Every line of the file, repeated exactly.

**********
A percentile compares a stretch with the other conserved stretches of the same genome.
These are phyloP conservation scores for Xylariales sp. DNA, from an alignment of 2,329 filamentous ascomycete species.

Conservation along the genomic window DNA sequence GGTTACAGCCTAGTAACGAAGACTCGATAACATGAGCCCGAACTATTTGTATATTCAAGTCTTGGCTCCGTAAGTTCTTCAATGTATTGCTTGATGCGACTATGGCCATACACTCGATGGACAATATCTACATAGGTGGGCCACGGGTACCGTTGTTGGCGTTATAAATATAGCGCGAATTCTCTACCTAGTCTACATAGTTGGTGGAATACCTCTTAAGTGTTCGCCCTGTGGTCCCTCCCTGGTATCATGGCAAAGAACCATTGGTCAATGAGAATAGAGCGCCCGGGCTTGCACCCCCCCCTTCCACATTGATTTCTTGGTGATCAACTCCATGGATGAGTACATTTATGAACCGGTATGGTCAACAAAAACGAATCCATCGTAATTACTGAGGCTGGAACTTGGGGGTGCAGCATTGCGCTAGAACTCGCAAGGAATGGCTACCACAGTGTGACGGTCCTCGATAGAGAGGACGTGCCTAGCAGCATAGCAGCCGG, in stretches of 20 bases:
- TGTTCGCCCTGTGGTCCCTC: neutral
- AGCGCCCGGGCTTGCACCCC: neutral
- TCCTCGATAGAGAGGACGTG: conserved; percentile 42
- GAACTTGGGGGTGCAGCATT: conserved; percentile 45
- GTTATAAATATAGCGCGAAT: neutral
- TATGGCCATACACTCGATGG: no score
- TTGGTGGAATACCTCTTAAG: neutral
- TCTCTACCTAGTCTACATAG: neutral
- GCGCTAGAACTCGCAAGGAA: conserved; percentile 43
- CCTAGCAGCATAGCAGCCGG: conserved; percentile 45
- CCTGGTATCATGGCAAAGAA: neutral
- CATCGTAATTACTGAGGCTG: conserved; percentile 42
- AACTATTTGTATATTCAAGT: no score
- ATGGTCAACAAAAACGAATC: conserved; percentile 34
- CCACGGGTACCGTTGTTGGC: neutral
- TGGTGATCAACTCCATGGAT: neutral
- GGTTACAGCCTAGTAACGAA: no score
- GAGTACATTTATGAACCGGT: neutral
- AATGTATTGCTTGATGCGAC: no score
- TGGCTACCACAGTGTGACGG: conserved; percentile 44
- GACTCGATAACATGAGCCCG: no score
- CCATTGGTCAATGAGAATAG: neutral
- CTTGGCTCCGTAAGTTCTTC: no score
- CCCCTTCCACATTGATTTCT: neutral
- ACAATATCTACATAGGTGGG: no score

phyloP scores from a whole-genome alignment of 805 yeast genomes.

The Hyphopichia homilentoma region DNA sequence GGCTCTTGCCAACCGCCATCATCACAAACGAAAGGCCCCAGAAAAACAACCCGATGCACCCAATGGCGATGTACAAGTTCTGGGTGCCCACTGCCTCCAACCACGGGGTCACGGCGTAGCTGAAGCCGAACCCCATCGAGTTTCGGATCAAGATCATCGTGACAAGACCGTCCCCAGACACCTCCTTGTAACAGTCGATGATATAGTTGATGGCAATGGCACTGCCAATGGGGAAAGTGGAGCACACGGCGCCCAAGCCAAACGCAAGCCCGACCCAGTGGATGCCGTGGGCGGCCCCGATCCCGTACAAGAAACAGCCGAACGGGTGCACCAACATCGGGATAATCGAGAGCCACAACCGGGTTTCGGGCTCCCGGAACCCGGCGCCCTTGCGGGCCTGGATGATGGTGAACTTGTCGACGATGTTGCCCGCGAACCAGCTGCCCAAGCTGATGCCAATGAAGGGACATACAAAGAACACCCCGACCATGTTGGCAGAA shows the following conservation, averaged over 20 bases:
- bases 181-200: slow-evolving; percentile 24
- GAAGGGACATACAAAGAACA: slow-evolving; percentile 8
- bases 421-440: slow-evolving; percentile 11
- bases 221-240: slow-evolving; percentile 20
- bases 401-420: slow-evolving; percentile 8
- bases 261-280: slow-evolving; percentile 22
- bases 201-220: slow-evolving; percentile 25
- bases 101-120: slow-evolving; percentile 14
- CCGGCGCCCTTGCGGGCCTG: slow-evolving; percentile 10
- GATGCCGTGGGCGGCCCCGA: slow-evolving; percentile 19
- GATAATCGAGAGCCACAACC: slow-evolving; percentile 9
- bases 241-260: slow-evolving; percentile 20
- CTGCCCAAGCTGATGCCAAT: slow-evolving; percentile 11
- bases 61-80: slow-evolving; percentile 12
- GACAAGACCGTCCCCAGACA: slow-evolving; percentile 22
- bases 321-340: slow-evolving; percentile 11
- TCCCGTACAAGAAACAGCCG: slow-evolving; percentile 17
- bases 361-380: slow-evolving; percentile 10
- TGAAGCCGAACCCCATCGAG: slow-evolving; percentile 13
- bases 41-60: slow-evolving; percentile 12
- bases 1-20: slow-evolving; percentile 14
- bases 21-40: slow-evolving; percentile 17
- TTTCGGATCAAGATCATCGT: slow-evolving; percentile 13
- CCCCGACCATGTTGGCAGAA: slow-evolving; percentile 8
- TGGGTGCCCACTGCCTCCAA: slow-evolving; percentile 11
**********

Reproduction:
A percentile compares a stretch with the other conserved stretches of the same genome.
These are phyloP conservation scores for Xylariales sp. DNA, from an alignment of 2,329 filamentous ascomycete species.

Conservation along the genomic window DNA sequence GGTTACAGCCTAGTAACGAAGACTCGATAACATGAGCCCGAACTATTTGTATATTCAAGTCTTGGCTCCGTAAGTTCTTCAATGTATTGCTTGATGCGACTATGGCCATACACTCGATGGACAATATCTACATAGGTGGGCCACGGGTACCGTTGTTGGCGTTATAAATATAGCGCGAATTCTCTACCTAGTCTACATAGTTGGTGGAATACCTCTTAAGTGTTCGCCCTGTGGTCCCTCCCTGGTATCATGGCAAAGAACCATTGGTCAATGAGAATAGAGCGCCCGGGCTTGCACCCCCCCCTTCCACATTGATTTCTTGGTGATCAACTCCATGGATGAGTACATTTATGAACCGGTATGGTCAACAAAAACGAATCCATCGTAATTACTGAGGCTGGAACTTGGGGGTGCAGCATTGCGCTAGAACTCGCAAGGAATGGCTACCACAGTGTGACGGTCCTCGATAGAGAGGACGTGCCTAGCAGCATAGCAGCCGG, in stretches of 20 bases:
- TGTTCGCCCTGTGGTCCCTC: neutral
- AGCGCCCGGGCTTGCACCCC: neutral
- TCCTCGATAGAGAGGACGTG: conserved; percentile 42
- GAACTTGGGGGTGCAGCATT: conserved; percentile 45
- GTTATAAATATAGCGCGAAT: neutral
- TATGGCCATACACTCGATGG: no score
- TTGGTGGAATACCTCTTAAG: neutral
- TCTCTACCTAGTCTACATAG: neutral
- GCGCTAGAACTCGCAAGGAA: conserved; percentile 43
- CCTAGCAGCATAGCAGCCGG: conserved; percentile 45
- CCTGGTATCATGGCAAAGAA: neutral
- CATCGTAATTACTGAGGCTG: conserved; percentile 42
- AACTATTTGTATATTCAAGT: no score
- ATGGTCAACAAAAACGAATC: conserved; percentile 34
- CCACGGGTACCGTTGTTGGC: neutral
- TGGTGATCAACTCCATGGAT: neutral
- GGTTACAGCCTAGTAACGAA: no score
- GAGTACATTTATGAACCGGT: neutral
- AATGTATTGCTTGATGCGAC: no score
- TGGCTACCACAGTGTGACGG: conserved; percentile 44
- GACTCGATAACATGAGCCCG: no score
- CCATTGGTCAATGAGAATAG: neutral
- CTTGGCTCCGTAAGTTCTTC: no score
- CCCCTTCCACATTGATTTCT: neutral
- ACAATATCTACATAGGTGGG: no score

phyloP scores from a whole-genome alignment of 805 yeast genomes.

The Hyphopichia homilentoma region DNA sequence GGCTCTTGCCAACCGCCATCATCACAAACGAAAGGCCCCAGAAAAACAACCCGATGCACCCAATGGCGATGTACAAGTTCTGGGTGCCCACTGCCTCCAACCACGGGGTCACGGCGTAGCTGAAGCCGAACCCCATCGAGTTTCGGATCAAGATCATCGTGACAAGACCGTCCCCAGACACCTCCTTGTAACAGTCGATGATATAGTTGATGGCAATGGCACTGCCAATGGGGAAAGTGGAGCACACGGCGCCCAAGCCAAACGCAAGCCCGACCCAGTGGATGCCGTGGGCGGCCCCGATCCCGTACAAGAAACAGCCGAACGGGTGCACCAACATCGGGATAATCGAGAGCCACAACCGGGTTTCGGGCTCCCGGAACCCGGCGCCCTTGCGGGCCTGGATGATGGTGAACTTGTCGACGATGTTGCCCGCGAACCAGCTGCCCAAGCTGATGCCAATGAAGGGACATACAAAGAACACCCCGACCATGTTGGCAGAA shows the following conservation, averaged over 20 bases:
- bases 181-200: slow-evolving; percentile 24
- GAAGGGACATACAAAGAACA: slow-evolving; percentile 8
- bases 421-440: slow-evolving; percentile 11
- bases 221-240: slow-evolving; percentile 20
- bases 401-420: slow-evolving; percentile 8
- bases 261-280: slow-evolving; percentile 22
- bases 201-220: slow-evolving; percentile 25
- bases 101-120: slow-evolving; percentile 14
- CCGGCGCCCTTGCGGGCCTG: slow-evolving; percentile 10
- GATGCCGTGGGCGGCCCCGA: slow-evolving; percentile 19
- GATAATCGAGAGCCACAACC: slow-evolving; percentile 9
- bases 241-260: slow-evolving; percentile 20
- CTGCCCAAGCTGATGCCAAT: slow-evolving; percentile 11
- bases 61-80: slow-evolving; percentile 12
- GACAAGACCGTCCCCAGACA: slow-evolving; percentile 22
- bases 321-340: slow-evolving; percentile 11
- TCCCGTACAAGAAACAGCCG: slow-evolving; percentile 17
- bases 361-380: slow-evolving; percentile 10
- TGAAGCCGAACCCCATCGAG: slow-evolving; percentile 13
- bases 41-60: slow-evolving; percentile 12
- bases 1-20: slow-evolving; percentile 14
- bases 21-40: slow-evolving; percentile 17
- TTTCGGATCAAGATCATCGT: slow-evolving; percentile 13
- CCCCGACCATGTTGGCAGAA: slow-evolving; percentile 8
- TGGGTGCCCACTGCCTCCAA: slow-evolving; percentile 11